In recovery, we find common ground and reliance upon God and each other because of the spiritual near-death experiences we’ve had. Our greatest defense against addiction and compulsive behaviors is the act of reaching our hand out to newcomers and those still struggling. “It works when other activities fail” (Alcoholics Anonymous, p. 89).
Similarly, we enter the Church in need of salvation and take refuge in a common vessel. Our solution is found in the grace offered by Jesus Christ. We engage him through Sacred Scripture, the sacraments of the Church, and when we extend help to our fellow brothers and sisters in need. We gather today in the midst of God who grants us the gifts of faith, recovery, and life.
This Sunday’s Gospel Reading captures Jesus teaching his disciples about fraternal correction, of which we may have been on the receiving end prior to getting into the rooms of recovery. But first, Jesus reminds them (and us) of how far our Creator is willing to go in His pursuit of us (Mt. 18:12-14):
If a man has a hundred sheep
and one of them goes astray,
will he not leave the ninety-nine in the hills
and go in search of the stray?
And if he finds it, amen, I say to you,
he rejoices more over it than over the ninety-nine that did not stray.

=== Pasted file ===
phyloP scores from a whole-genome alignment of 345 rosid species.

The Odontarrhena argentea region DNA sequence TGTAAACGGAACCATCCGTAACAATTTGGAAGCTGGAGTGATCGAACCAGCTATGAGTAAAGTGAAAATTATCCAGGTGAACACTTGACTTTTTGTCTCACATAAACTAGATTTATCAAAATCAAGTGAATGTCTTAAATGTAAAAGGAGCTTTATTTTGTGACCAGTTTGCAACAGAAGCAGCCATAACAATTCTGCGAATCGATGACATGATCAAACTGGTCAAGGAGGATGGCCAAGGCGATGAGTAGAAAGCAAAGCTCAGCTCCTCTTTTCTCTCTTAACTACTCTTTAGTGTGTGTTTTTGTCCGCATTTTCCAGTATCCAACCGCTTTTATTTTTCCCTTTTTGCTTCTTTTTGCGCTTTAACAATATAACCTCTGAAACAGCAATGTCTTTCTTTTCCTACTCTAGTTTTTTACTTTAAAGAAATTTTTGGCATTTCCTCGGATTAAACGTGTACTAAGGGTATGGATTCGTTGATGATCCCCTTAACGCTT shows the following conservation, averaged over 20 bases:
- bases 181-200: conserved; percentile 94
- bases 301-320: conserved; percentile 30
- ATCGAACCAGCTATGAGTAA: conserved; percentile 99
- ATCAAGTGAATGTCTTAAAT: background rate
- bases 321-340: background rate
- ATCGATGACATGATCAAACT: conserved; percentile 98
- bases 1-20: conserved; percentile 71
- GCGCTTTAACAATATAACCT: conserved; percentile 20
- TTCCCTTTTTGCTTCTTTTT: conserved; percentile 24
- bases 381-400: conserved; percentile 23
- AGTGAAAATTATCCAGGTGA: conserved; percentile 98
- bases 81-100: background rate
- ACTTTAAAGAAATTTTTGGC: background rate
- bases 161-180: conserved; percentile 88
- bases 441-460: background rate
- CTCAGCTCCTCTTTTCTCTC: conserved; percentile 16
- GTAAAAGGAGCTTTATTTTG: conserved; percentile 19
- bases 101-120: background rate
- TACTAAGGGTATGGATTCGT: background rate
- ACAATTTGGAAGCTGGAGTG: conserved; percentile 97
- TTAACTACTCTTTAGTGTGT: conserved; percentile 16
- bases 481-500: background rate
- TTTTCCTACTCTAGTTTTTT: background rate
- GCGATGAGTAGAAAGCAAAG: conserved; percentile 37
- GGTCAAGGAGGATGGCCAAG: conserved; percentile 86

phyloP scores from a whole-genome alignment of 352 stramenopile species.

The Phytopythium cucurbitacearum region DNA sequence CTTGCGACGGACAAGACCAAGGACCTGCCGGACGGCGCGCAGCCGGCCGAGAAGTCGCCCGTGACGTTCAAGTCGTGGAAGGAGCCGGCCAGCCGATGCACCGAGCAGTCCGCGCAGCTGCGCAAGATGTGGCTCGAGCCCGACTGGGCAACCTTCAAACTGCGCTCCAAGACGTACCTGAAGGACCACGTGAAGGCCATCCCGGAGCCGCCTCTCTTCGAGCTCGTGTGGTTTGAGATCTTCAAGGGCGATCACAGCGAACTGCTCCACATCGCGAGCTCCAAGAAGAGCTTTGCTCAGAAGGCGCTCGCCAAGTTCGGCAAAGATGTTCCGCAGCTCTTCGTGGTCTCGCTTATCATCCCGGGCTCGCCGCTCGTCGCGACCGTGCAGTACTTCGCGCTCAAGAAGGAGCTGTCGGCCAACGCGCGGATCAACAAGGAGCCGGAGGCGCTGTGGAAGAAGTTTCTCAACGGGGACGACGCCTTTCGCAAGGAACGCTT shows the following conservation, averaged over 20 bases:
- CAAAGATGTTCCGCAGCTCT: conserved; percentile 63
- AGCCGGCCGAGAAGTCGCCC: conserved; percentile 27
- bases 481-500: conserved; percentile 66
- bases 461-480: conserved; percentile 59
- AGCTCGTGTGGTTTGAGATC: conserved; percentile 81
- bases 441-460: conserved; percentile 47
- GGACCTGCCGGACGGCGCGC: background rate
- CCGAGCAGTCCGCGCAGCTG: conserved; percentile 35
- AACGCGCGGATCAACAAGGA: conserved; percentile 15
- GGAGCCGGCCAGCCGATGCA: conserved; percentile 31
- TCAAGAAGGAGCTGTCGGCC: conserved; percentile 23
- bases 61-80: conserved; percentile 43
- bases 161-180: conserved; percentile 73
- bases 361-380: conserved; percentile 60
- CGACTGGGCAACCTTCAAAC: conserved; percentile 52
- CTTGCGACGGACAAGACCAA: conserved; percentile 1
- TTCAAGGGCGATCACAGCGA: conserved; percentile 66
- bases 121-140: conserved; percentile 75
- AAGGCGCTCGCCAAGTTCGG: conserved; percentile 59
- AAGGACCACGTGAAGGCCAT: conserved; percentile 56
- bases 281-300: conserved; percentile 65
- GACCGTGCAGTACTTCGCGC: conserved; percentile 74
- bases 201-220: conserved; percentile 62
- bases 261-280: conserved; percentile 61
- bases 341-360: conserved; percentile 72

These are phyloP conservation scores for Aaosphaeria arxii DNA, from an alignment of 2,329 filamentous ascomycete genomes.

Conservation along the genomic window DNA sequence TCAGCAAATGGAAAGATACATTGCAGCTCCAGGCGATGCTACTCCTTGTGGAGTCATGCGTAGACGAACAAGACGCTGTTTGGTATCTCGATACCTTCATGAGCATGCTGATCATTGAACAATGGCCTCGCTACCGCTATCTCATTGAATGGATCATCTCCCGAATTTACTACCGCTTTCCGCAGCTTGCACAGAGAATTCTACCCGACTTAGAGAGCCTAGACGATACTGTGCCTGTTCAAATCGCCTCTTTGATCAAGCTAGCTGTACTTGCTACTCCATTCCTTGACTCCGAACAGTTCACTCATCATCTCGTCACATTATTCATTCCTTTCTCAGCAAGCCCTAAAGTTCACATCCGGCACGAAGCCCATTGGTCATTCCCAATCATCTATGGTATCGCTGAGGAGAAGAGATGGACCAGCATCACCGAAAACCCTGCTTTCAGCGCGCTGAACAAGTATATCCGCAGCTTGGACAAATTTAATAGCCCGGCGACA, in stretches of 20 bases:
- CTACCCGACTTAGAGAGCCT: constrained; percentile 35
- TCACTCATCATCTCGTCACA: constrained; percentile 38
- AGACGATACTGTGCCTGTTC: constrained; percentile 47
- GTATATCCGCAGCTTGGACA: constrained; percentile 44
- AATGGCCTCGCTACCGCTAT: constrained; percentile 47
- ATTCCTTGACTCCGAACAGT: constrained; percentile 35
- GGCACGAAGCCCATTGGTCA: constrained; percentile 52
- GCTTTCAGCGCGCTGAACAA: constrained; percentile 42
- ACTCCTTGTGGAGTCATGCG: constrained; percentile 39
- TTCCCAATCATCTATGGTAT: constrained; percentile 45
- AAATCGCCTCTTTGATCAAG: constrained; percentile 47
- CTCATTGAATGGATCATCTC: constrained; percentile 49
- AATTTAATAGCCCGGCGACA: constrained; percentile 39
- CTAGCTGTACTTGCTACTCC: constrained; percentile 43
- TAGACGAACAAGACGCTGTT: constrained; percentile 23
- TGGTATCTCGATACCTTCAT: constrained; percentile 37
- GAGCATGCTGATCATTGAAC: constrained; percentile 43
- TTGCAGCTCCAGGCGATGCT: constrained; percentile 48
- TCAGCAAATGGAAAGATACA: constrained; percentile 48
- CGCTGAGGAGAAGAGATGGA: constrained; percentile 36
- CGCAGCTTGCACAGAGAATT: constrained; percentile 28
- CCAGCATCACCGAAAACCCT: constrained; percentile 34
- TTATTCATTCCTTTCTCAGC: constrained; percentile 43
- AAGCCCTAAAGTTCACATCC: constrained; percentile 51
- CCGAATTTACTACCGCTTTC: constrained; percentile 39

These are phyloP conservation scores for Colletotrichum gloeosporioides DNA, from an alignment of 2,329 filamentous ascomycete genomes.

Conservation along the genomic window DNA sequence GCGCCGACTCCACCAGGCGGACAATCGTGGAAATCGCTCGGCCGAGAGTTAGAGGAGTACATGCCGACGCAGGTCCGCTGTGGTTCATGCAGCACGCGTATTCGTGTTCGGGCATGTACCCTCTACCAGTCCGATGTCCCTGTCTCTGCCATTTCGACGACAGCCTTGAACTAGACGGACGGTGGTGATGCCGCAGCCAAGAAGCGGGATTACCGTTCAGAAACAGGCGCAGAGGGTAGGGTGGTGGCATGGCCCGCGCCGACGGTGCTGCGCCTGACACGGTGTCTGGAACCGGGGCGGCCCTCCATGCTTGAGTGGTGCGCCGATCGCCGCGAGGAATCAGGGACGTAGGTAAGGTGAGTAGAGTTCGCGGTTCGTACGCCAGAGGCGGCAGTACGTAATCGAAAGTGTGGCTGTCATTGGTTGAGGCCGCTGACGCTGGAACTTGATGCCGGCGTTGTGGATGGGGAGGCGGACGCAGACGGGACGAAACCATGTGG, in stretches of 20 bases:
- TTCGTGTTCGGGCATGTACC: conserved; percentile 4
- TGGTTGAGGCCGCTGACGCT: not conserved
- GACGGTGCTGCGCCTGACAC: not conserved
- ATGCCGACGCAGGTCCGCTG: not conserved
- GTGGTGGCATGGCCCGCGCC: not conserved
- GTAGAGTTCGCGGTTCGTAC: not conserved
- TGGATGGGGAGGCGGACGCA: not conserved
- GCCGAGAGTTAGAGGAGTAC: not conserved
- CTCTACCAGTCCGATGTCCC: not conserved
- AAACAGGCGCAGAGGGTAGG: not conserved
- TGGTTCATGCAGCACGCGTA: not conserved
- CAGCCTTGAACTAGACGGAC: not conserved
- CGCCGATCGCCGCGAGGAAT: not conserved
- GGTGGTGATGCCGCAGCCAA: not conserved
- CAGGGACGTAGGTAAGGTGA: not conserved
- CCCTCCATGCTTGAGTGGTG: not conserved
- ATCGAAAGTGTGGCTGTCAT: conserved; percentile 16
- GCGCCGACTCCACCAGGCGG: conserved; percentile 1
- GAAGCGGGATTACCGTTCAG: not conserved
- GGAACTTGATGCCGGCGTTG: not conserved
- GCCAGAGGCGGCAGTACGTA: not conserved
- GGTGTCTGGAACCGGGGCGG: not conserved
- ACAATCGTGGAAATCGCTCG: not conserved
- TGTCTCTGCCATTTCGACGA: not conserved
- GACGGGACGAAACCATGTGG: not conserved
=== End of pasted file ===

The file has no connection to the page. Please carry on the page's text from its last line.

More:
In just the same way,
it is not the will of your heavenly Father
that one of these little ones be lost.
Jesus then details specific actions to take in order to help a lost brother or sister:
“If your brother sins against you,
go and tell him his fault between you and him alone.
If he listens to you, you have won over your brother.
If he does not listen,
take one or two others along with you,
so that ‘every fact may be established
on the testimony of two or three witnesses.’
If he refuses to listen to them, tell the church.
If he refuses to listen even to the church,
then treat him as you would a Gentile or a tax collector.
Amen, I say to you,
whatever you bind on earth shall be bound in heaven,
and whatever you loose on earth shall be loosed in heaven.
Again, amen, I say to you,
if two of you agree on earth
about anything for which they are to pray,
it shall be granted to them by my heavenly Father.
For where two or three are gathered together in my name,
there am I in the midst of them.”
Having been saved by great peril, let us not be ashamed to recall our dark past to empathize and accompany those on the margins. At the same time, we ought to be humble and willing enough to recognize that God is the only one capable of offering salvation. We could not manage our own lives and we certainly cannot manage the lives of others. However, God can, and will, if He is sought.
- Recall and share about your experience of being the one lost sheep who God went off to find.
- What benefits have you experienced as a result of supporting others in recovery?
- What lessons do you take away from Jesus’ remarks about fraternal correction?
Daily Mass Readings
First Reading: Ezekiel 33:7-9
Responsorial Psalm: Psalm 95:1-2, 6-7, 8-9
Second Reading: Romans 13:8-10
Gospel: Matthew 18:15-20